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Most Dangerous Animals In Czech Republic

The 7 Most Dangerous Animals In Czech Republic To Know About

This guide homes in on seven of the most dangerous animals in Czech Republic. It’s got info on the bigger specimens – the brown bears and the stalking pack-hunter wolves. And it’s got info on the smaller critters, from the poisonous spiders that inhabit the home of frothy beer to tiny ticks that can spread disease.

The good news is that Czechia is hardly like the wilds of the Serengeti or the tropical jungles of Southeast Asia. It doesn’t really have any animals that can pose a major threat to human life. The upshot? Incidents with the creatures below that involve human injuries or fatalities are actually very rare, so you don’t have to worry too much when jetting off to see the wonders of Prague Castle and sample the wild nightlife of Brno.

But it does pay to be aware of the most dangerous animals in Czech Republic. From snakes that can bite with venom to unruly wild boars, there’s a good group of creatures that you should be wary of wherever you go in this nation at the very heart of Central Europe. Let’s take a closer look at those…

Brown bear (Ursus arctos)

brown bear
Photo by Rain Carnation/Pixabay

Ah the brown bear – surely this one’s among the most formidably dangerous animals in Czech Republic? Just look at the size. Also known as the grizzly in North America, these can grow to be a whopping 180-220kg and measure over two meters from end to end. They also posses an incredibly powerful sense of smell to hunt out would-be dinner from a distance, along with claws for gouging and extremely strong canine and incisor teeth that have evolved to slice through living flesh.

The mighty Ursus arctos once reigned supreme over the forests and hills of Czechia. However, it was driven to almost complete extinction throughout the 1700s and 1800s. Recent reports show that it’s now making a return, however, with reported populations thriving in the Beskid Mountains of the east and the Carpathians that run along the border with Slovakia and Poland. There have even been some reports of these guys patrolling forests in the vicinity of Prague!

Usually shy of human contact, brown bears are most often encountered when there’s food to play for. If that’s the case, they can get territorial quite fast. They’ll usually precede an attack with a warning sound that’s like a human huffing. That will be followed by a fast charge and a swipe of the claws or the bear entering its stand-up attack position to bite. Neither are good news!

Common adder (Vipera berus)

common adder
Photo by Susann Mielke/Pixabay

The common adder is pretty much the only venomous snake that can be found in Czechia and much of Central and Western Europe for that matter. It’s a very common viper type snake that grows to an average of 60-80cm at full adulthood, though the specimens found in the Slavic states in this part of Europe tend to be on the smaller side of the spectrum. Color wise, they vary considerably, but usually have brown and black markings that form a distinct geometric pattern down the whole of the body.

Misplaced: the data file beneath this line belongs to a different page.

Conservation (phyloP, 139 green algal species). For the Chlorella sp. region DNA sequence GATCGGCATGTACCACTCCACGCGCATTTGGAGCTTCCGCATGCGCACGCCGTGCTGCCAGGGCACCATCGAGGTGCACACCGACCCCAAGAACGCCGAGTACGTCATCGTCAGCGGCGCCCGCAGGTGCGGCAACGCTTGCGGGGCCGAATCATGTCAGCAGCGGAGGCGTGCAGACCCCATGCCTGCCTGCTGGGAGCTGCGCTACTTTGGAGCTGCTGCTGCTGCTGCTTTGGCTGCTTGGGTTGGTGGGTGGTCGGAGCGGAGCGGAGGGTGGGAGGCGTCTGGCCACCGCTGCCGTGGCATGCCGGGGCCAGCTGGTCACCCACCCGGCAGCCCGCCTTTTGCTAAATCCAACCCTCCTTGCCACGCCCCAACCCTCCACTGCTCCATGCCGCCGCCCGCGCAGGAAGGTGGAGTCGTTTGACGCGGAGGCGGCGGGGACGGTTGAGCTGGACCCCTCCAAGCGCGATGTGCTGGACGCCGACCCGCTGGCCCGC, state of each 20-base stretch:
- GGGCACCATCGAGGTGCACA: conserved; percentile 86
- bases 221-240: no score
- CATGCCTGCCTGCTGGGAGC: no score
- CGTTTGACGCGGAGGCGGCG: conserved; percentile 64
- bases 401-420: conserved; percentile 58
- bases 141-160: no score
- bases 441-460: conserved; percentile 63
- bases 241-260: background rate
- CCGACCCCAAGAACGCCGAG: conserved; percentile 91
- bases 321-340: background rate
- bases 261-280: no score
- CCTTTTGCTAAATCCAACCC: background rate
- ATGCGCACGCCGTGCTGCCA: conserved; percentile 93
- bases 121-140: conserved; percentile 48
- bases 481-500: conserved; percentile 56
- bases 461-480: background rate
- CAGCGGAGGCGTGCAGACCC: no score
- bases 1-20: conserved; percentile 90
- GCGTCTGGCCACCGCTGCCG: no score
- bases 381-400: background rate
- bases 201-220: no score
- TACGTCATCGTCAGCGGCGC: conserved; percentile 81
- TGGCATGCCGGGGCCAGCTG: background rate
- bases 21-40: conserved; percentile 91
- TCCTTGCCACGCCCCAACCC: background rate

Common adders are often seen as the most dangerous snake in Europe. That’s not strictly true on account of some far-more-potent viper species that live in the Balkans. However, they are venomous and can cause pain in humans, though deaths are very rare from these guys. Usually, bite effects from Vipera berus are mainly localized, with most complications and fatal cases coming from ensuing anaphylaxis.

Adders have adapted to live in a whole range of habitats across Europe. They’re all over the coastal reaches of the continent where they reside in sandy dune landscapes. In the landlocked Czech Republic, they can thrive in both low-lying marshes and wetland regions, but also in mountainous areas up to 1,500 meters ABSL along the Silesian Ridge and amid the Giant Mountains close to the Polish border.

Wild boar (Sus scrofa)

Wild boar
Photo by Paul Henri Degrande/Pixabay

Fantasy novels and non-fiction history books are riddled with tales of kings and heirs falling victim to wild boars on royal hunts. That should offer just a clue as to how dangerous these feral swine can be. Sure enough, they are known to have a fearsome temper and are very quick to anger. In addition, they really don’t like being disturbed by humans and regularly stray into built-up areas where meeting homo sapiens is all the more likely. That’s not a great combo.

Wild boars are known to live mainly in the mixed deciduous forests that cover much of the central Czech Republic, spreading between the twin regions of Bohemia and Moravia. They are stout and bulky, with an average weight of between 120-130kg in Europe. Add to that top speeds of a whopping 25 miles per hour and two tusks evolved for the express purpose of gouging and you begin to see why these guys are so darn feared!